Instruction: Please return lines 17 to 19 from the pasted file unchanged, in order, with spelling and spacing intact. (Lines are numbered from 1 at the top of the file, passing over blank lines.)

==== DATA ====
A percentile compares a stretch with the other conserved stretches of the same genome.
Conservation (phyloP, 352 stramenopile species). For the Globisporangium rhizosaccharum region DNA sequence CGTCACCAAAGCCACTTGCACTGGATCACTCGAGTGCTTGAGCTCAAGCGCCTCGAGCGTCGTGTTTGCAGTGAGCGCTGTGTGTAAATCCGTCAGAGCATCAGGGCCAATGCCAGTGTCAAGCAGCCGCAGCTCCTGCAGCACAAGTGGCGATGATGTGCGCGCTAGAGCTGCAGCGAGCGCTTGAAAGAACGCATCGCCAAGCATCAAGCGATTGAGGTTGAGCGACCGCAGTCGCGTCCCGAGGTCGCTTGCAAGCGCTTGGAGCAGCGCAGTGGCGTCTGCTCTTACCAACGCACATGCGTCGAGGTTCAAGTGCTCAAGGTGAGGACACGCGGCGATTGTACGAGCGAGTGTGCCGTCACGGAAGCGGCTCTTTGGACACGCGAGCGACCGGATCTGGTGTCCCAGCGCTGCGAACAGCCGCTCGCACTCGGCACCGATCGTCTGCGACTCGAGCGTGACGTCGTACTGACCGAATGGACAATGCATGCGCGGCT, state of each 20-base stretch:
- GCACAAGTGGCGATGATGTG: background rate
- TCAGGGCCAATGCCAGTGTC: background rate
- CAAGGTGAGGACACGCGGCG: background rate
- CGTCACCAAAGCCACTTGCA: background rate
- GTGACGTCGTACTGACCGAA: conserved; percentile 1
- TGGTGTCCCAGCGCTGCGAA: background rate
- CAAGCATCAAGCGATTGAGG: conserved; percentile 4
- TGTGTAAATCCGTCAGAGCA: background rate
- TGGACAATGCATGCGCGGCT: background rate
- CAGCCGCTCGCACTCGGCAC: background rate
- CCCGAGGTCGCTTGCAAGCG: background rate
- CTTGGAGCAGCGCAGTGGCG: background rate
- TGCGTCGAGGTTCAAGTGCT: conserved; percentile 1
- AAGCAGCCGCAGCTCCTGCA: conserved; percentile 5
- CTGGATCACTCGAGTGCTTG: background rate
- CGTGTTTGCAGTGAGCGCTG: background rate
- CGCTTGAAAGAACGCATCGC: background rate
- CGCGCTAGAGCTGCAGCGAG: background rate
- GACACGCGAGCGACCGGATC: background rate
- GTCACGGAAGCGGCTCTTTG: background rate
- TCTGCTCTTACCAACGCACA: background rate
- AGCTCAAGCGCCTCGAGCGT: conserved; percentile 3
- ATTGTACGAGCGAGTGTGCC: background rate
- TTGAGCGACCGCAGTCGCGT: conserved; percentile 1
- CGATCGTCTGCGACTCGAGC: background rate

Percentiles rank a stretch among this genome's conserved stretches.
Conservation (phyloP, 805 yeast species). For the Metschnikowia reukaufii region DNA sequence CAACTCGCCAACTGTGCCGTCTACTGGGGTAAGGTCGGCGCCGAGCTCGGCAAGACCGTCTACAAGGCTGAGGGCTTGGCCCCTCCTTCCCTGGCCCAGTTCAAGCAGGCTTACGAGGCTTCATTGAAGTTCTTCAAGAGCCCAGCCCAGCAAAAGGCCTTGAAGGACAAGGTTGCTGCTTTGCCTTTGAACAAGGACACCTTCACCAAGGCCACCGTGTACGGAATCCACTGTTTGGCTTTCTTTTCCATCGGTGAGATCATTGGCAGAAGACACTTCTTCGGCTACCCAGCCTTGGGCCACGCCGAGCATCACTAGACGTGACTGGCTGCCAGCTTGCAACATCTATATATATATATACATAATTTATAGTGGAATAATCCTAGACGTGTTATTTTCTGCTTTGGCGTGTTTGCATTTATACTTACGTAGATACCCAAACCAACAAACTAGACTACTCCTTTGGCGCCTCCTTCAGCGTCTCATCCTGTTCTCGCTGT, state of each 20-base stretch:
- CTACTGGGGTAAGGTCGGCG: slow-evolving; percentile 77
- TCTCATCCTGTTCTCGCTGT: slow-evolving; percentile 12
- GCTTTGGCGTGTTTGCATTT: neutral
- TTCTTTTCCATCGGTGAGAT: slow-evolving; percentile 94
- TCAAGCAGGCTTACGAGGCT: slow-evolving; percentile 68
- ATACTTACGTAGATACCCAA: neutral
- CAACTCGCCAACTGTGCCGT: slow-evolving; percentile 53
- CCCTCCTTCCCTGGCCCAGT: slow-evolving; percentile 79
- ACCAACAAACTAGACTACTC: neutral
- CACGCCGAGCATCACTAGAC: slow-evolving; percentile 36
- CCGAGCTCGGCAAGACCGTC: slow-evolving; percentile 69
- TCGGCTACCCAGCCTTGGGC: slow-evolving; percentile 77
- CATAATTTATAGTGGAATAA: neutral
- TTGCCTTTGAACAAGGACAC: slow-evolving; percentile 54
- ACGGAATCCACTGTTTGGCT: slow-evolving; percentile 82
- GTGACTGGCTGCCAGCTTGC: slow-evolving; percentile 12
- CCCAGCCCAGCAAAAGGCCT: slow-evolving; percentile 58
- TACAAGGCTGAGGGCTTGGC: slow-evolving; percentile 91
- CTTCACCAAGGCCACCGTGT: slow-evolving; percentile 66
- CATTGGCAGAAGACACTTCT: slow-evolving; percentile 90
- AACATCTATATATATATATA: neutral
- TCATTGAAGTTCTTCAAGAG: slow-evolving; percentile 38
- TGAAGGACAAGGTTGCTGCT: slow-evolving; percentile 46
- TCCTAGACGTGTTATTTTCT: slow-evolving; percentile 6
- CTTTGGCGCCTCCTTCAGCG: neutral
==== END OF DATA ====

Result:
- CTGGATCACTCGAGTGCTTG: background rate
- CGTGTTTGCAGTGAGCGCTG: background rate
- CGCTTGAAAGAACGCATCGC: background rate